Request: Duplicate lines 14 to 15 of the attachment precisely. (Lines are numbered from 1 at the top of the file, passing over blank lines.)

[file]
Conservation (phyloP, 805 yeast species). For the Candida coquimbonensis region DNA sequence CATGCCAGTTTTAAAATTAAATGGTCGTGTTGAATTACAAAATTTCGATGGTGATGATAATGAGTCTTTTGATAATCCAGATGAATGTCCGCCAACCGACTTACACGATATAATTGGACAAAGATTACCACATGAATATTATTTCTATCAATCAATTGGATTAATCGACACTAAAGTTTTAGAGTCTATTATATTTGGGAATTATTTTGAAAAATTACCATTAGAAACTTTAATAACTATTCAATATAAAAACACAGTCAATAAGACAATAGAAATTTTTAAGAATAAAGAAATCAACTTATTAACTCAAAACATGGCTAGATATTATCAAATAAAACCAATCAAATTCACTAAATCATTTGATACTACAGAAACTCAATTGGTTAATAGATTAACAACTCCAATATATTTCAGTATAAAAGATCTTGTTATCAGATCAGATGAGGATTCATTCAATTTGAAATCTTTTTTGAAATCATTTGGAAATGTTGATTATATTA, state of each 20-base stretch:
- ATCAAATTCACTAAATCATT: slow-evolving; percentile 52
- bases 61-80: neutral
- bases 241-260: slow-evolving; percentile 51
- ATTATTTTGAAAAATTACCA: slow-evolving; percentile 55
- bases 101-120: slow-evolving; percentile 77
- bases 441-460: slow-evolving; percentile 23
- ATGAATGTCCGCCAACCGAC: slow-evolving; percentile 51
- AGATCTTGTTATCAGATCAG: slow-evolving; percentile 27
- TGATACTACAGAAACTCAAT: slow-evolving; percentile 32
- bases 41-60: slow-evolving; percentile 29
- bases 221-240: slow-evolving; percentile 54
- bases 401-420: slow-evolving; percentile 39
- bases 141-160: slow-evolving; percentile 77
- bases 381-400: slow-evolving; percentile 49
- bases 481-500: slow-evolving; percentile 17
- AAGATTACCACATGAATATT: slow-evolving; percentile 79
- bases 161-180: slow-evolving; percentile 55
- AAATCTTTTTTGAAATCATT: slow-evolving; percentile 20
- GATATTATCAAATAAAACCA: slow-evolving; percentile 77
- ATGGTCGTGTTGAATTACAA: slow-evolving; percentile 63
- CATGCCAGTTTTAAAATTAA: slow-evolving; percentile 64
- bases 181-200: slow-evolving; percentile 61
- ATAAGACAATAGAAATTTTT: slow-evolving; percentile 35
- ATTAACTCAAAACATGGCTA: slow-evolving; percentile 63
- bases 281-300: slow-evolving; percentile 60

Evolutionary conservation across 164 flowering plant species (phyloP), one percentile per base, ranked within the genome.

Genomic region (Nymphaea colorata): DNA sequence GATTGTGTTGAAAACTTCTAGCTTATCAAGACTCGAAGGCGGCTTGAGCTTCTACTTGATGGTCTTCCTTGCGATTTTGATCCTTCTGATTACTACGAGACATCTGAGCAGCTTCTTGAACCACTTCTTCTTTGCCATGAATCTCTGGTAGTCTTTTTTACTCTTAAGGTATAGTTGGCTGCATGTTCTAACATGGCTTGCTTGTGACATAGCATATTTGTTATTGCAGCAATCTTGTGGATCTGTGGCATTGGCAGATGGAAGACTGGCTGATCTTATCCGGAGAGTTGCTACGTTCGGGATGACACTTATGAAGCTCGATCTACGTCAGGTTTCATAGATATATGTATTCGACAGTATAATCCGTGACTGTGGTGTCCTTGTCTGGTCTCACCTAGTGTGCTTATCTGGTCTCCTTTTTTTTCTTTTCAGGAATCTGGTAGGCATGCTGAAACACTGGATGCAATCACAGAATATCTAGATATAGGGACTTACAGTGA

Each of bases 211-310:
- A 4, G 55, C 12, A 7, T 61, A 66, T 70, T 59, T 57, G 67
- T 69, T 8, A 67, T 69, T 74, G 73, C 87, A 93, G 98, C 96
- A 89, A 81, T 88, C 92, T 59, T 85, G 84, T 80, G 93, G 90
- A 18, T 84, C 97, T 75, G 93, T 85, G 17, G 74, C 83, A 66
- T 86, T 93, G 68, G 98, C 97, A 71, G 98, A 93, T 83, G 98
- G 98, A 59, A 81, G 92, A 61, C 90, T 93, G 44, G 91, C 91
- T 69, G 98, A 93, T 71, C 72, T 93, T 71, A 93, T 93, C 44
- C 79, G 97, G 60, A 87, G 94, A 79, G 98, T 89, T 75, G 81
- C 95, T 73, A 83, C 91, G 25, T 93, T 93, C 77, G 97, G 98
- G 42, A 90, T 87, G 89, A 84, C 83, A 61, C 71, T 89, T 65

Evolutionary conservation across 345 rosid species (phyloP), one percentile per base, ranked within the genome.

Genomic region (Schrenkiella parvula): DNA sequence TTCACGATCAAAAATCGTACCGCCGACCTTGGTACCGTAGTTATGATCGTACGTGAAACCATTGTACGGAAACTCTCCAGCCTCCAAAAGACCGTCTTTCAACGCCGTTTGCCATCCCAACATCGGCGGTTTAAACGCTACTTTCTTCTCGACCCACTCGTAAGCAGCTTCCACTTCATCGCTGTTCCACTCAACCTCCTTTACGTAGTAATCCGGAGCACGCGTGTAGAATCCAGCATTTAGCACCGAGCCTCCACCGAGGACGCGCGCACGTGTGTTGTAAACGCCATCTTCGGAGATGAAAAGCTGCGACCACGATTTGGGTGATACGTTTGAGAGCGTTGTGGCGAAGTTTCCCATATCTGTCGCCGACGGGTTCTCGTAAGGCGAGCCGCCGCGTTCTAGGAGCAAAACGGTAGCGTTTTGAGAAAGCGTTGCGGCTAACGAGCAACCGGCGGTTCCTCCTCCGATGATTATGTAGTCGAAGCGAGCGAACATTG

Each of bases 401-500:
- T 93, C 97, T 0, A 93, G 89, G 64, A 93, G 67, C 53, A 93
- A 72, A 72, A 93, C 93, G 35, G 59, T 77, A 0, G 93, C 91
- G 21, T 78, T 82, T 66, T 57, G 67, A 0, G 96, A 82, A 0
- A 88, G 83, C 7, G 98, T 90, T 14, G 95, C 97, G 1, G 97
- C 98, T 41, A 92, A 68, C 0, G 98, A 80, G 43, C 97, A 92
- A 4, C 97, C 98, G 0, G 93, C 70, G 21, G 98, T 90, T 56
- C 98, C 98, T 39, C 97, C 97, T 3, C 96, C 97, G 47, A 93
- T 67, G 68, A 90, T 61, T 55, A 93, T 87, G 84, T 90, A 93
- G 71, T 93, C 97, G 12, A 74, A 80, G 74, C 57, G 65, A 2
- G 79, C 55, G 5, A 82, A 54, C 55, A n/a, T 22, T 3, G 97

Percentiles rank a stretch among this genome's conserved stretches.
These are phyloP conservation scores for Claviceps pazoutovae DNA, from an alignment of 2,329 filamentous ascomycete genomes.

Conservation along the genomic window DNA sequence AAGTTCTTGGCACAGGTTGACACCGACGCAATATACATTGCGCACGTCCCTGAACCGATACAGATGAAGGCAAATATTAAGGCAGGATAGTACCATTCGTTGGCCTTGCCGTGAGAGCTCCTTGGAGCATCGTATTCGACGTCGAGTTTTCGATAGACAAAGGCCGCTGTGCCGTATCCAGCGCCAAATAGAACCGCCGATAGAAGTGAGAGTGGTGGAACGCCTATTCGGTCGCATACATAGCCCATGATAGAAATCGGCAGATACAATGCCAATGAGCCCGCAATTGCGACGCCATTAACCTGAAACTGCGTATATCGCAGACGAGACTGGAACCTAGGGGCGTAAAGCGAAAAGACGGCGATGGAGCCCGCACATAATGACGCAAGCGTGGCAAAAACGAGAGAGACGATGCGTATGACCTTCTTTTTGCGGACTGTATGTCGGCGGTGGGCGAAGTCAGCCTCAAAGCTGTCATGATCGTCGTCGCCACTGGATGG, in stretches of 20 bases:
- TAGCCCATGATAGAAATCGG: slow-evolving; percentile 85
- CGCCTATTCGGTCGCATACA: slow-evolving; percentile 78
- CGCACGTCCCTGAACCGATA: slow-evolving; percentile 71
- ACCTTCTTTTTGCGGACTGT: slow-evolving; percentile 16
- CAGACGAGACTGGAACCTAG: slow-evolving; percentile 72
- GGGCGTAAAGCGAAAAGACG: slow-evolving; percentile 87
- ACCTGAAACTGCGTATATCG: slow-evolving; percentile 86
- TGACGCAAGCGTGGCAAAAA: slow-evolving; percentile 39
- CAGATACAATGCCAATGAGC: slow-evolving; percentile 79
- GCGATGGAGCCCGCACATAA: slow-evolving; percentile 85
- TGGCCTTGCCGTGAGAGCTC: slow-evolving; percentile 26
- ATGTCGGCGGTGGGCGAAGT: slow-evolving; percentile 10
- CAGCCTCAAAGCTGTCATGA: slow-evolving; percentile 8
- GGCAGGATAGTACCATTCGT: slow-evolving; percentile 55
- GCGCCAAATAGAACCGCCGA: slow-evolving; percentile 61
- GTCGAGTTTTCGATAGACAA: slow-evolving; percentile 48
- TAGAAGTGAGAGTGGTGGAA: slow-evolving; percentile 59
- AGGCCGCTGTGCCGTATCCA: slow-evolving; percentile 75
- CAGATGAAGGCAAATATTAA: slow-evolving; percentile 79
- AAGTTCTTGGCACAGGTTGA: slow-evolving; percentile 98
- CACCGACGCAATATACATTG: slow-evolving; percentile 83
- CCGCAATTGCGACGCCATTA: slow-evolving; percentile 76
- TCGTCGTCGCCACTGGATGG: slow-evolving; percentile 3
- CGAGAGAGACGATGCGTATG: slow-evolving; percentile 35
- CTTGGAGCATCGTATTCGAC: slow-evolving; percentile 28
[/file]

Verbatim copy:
- bases 141-160: slow-evolving; percentile 77
- bases 381-400: slow-evolving; percentile 49